Has Iraq been a true success?

Jim Holt, writing in the London Review of Books, argues that the Iraq war has put us in the catbird seat. Our presence in Iraq and the present need for Iraq to rely on our assistance will assure Iraq supplies us with a reliable source of oil, help US businesses in the petro area, undercut Iran , OPEC  the Saudis and Russia and neutralize the threat from energy hungry China.
The costs - a few billion dollars a month plus a few dozen American fatalities (a figure which will probably diminish, and which is in any case comparable to the number of US motorcyclists killed because of repealed helmet laws) - are negligible compared to $30 trillion in oil wealth, assured American geopolitical supremacy and cheap gas for voters. In terms of realpolitik, the invasion of Iraq is not a fiasco; it is a resounding success
Unlike the author, I do not believe this was the reason for the invasion or the measures we adopted once in Iraq, but rather unintended consequences of something undertaken for perfectly rational national defense considerations. But it is hard to argue that the end result of all our efforts -- even failed ones--may be an enormous plus.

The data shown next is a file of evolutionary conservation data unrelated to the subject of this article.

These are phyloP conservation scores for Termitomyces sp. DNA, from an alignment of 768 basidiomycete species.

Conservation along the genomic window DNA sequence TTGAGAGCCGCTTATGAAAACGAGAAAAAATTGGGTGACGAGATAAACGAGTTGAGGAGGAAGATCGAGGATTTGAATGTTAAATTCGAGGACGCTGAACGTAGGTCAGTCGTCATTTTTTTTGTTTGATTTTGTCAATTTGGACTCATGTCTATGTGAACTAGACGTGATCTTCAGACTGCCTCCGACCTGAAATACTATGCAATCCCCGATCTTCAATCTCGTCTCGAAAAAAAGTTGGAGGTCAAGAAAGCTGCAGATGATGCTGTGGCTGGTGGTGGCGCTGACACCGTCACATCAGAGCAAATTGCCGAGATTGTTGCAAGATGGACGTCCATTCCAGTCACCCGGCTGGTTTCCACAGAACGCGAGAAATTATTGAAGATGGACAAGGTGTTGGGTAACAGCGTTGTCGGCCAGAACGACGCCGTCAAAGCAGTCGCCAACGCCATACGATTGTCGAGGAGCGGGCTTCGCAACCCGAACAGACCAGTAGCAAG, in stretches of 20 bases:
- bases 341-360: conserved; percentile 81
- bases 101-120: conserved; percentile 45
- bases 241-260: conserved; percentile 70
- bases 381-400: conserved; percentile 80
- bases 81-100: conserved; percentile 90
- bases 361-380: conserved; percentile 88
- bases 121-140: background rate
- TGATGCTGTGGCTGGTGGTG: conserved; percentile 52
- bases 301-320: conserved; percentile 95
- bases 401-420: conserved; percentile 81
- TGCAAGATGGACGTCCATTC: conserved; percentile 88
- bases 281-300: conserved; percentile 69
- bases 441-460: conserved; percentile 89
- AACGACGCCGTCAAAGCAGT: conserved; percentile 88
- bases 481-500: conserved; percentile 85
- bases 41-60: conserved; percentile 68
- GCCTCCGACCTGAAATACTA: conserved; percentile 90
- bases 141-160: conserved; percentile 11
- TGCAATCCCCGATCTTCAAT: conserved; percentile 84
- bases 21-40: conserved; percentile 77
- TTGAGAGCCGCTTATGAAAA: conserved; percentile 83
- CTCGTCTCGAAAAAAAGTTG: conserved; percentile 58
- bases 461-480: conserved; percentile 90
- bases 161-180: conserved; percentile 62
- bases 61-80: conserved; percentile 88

Jim Holt, writing in the London Review of Books, argues that the Iraq war has put us in the catbird seat. Our presence in Iraq and the present need for Iraq to rely on our assistance will assure Iraq supplies us with a reliable source of oil, help US businesses in the petro area, undercut Iran , OPEC  the Saudis and Russia and neutralize the threat from energy hungry China.
The costs - a few billion dollars a month plus a few dozen American fatalities (a figure which will probably diminish, and which is in any case comparable to the number of US motorcyclists killed because of repealed helmet laws) - are negligible compared to $30 trillion in oil wealth, assured American geopolitical supremacy and cheap gas for voters. In terms of realpolitik, the invasion of Iraq is not a fiasco; it is a resounding success
Unlike the author, I do not believe this was the reason for the invasion or the measures we adopted once in Iraq, but rather unintended consequences of something undertaken for perfectly rational national defense considerations. But it is hard to argue that the end result of all our efforts -- even failed ones--may be an enormous plus.